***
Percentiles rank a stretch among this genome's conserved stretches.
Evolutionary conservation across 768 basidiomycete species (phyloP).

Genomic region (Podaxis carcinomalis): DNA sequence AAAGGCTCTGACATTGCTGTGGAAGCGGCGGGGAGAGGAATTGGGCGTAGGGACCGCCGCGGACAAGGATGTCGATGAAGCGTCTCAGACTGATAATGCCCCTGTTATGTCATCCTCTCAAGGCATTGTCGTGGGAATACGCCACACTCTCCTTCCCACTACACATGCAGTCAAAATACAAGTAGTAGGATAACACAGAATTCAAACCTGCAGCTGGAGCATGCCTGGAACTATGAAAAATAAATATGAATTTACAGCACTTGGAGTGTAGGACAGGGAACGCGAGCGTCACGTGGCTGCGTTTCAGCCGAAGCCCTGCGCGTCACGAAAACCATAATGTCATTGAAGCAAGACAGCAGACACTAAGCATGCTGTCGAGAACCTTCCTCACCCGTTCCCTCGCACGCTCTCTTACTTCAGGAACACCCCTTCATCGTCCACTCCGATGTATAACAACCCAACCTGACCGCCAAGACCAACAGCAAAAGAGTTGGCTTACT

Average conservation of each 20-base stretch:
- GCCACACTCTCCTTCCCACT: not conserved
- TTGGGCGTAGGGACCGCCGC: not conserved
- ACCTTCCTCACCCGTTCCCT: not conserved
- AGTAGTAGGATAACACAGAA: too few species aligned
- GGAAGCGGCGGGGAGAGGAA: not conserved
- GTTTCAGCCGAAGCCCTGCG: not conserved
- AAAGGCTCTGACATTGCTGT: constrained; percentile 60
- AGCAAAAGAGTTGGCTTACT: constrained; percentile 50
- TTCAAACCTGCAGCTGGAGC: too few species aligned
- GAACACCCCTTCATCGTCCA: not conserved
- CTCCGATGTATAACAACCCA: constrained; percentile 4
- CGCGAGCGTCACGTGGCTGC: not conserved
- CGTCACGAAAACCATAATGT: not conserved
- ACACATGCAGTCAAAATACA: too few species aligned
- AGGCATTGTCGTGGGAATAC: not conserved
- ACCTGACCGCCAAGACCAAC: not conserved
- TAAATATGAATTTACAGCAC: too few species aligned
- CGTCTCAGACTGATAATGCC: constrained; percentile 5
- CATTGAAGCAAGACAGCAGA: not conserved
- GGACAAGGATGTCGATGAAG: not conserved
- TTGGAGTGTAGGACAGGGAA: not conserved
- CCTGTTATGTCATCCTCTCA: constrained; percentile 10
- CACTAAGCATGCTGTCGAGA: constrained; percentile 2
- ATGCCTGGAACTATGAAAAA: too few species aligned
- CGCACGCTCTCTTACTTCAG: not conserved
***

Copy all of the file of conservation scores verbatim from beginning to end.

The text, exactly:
Percentiles rank a stretch among this genome's conserved stretches.
Evolutionary conservation across 768 basidiomycete species (phyloP).

Genomic region (Podaxis carcinomalis): DNA sequence AAAGGCTCTGACATTGCTGTGGAAGCGGCGGGGAGAGGAATTGGGCGTAGGGACCGCCGCGGACAAGGATGTCGATGAAGCGTCTCAGACTGATAATGCCCCTGTTATGTCATCCTCTCAAGGCATTGTCGTGGGAATACGCCACACTCTCCTTCCCACTACACATGCAGTCAAAATACAAGTAGTAGGATAACACAGAATTCAAACCTGCAGCTGGAGCATGCCTGGAACTATGAAAAATAAATATGAATTTACAGCACTTGGAGTGTAGGACAGGGAACGCGAGCGTCACGTGGCTGCGTTTCAGCCGAAGCCCTGCGCGTCACGAAAACCATAATGTCATTGAAGCAAGACAGCAGACACTAAGCATGCTGTCGAGAACCTTCCTCACCCGTTCCCTCGCACGCTCTCTTACTTCAGGAACACCCCTTCATCGTCCACTCCGATGTATAACAACCCAACCTGACCGCCAAGACCAACAGCAAAAGAGTTGGCTTACT

Average conservation of each 20-base stretch:
- GCCACACTCTCCTTCCCACT: not conserved
- TTGGGCGTAGGGACCGCCGC: not conserved
- ACCTTCCTCACCCGTTCCCT: not conserved
- AGTAGTAGGATAACACAGAA: too few species aligned
- GGAAGCGGCGGGGAGAGGAA: not conserved
- GTTTCAGCCGAAGCCCTGCG: not conserved
- AAAGGCTCTGACATTGCTGT: constrained; percentile 60
- AGCAAAAGAGTTGGCTTACT: constrained; percentile 50
- TTCAAACCTGCAGCTGGAGC: too few species aligned
- GAACACCCCTTCATCGTCCA: not conserved
- CTCCGATGTATAACAACCCA: constrained; percentile 4
- CGCGAGCGTCACGTGGCTGC: not conserved
- CGTCACGAAAACCATAATGT: not conserved
- ACACATGCAGTCAAAATACA: too few species aligned
- AGGCATTGTCGTGGGAATAC: not conserved
- ACCTGACCGCCAAGACCAAC: not conserved
- TAAATATGAATTTACAGCAC: too few species aligned
- CGTCTCAGACTGATAATGCC: constrained; percentile 5
- CATTGAAGCAAGACAGCAGA: not conserved
- GGACAAGGATGTCGATGAAG: not conserved
- TTGGAGTGTAGGACAGGGAA: not conserved
- CCTGTTATGTCATCCTCTCA: constrained; percentile 10
- CACTAAGCATGCTGTCGAGA: constrained; percentile 2
- ATGCCTGGAACTATGAAAAA: too few species aligned
- CGCACGCTCTCTTACTTCAG: not conserved